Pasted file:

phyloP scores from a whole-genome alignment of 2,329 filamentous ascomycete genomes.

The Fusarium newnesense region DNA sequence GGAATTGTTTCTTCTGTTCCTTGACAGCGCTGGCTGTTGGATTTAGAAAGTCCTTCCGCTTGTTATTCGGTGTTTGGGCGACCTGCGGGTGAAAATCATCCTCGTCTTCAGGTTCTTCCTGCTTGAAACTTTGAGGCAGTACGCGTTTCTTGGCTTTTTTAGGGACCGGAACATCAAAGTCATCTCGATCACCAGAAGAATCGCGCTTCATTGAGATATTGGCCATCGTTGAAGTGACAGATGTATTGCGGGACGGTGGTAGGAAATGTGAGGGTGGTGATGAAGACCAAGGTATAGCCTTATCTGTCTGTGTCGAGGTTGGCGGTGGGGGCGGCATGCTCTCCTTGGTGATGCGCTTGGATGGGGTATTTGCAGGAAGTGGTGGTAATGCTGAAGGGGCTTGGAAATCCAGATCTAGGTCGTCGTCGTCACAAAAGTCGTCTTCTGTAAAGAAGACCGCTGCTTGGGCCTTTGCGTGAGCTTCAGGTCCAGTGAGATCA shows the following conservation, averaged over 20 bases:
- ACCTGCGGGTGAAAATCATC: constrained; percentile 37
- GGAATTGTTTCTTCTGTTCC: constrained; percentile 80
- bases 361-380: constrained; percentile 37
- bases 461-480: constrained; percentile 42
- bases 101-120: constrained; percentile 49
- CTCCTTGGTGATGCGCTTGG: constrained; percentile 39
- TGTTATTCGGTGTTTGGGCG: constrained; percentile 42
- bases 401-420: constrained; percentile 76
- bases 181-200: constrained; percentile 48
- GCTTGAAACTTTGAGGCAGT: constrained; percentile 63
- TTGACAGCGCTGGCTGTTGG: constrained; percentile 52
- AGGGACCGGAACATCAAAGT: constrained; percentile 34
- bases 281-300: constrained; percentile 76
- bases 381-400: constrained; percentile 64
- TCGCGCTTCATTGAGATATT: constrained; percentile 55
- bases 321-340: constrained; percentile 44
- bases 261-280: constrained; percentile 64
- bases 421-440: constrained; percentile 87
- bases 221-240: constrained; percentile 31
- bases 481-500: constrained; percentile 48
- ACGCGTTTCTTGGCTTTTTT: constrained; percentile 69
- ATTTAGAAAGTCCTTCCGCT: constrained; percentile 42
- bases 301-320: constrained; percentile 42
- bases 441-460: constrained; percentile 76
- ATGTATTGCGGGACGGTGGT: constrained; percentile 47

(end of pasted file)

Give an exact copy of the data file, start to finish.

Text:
phyloP scores from a whole-genome alignment of 2,329 filamentous ascomycete genomes.

The Fusarium newnesense region DNA sequence GGAATTGTTTCTTCTGTTCCTTGACAGCGCTGGCTGTTGGATTTAGAAAGTCCTTCCGCTTGTTATTCGGTGTTTGGGCGACCTGCGGGTGAAAATCATCCTCGTCTTCAGGTTCTTCCTGCTTGAAACTTTGAGGCAGTACGCGTTTCTTGGCTTTTTTAGGGACCGGAACATCAAAGTCATCTCGATCACCAGAAGAATCGCGCTTCATTGAGATATTGGCCATCGTTGAAGTGACAGATGTATTGCGGGACGGTGGTAGGAAATGTGAGGGTGGTGATGAAGACCAAGGTATAGCCTTATCTGTCTGTGTCGAGGTTGGCGGTGGGGGCGGCATGCTCTCCTTGGTGATGCGCTTGGATGGGGTATTTGCAGGAAGTGGTGGTAATGCTGAAGGGGCTTGGAAATCCAGATCTAGGTCGTCGTCGTCACAAAAGTCGTCTTCTGTAAAGAAGACCGCTGCTTGGGCCTTTGCGTGAGCTTCAGGTCCAGTGAGATCA shows the following conservation, averaged over 20 bases:
- ACCTGCGGGTGAAAATCATC: constrained; percentile 37
- GGAATTGTTTCTTCTGTTCC: constrained; percentile 80
- bases 361-380: constrained; percentile 37
- bases 461-480: constrained; percentile 42
- bases 101-120: constrained; percentile 49
- CTCCTTGGTGATGCGCTTGG: constrained; percentile 39
- TGTTATTCGGTGTTTGGGCG: constrained; percentile 42
- bases 401-420: constrained; percentile 76
- bases 181-200: constrained; percentile 48
- GCTTGAAACTTTGAGGCAGT: constrained; percentile 63
- TTGACAGCGCTGGCTGTTGG: constrained; percentile 52
- AGGGACCGGAACATCAAAGT: constrained; percentile 34
- bases 281-300: constrained; percentile 76
- bases 381-400: constrained; percentile 64
- TCGCGCTTCATTGAGATATT: constrained; percentile 55
- bases 321-340: constrained; percentile 44
- bases 261-280: constrained; percentile 64
- bases 421-440: constrained; percentile 87
- bases 221-240: constrained; percentile 31
- bases 481-500: constrained; percentile 48
- ACGCGTTTCTTGGCTTTTTT: constrained; percentile 69
- ATTTAGAAAGTCCTTCCGCT: constrained; percentile 42
- bases 301-320: constrained; percentile 42
- bases 441-460: constrained; percentile 76
- ATGTATTGCGGGACGGTGGT: constrained; percentile 47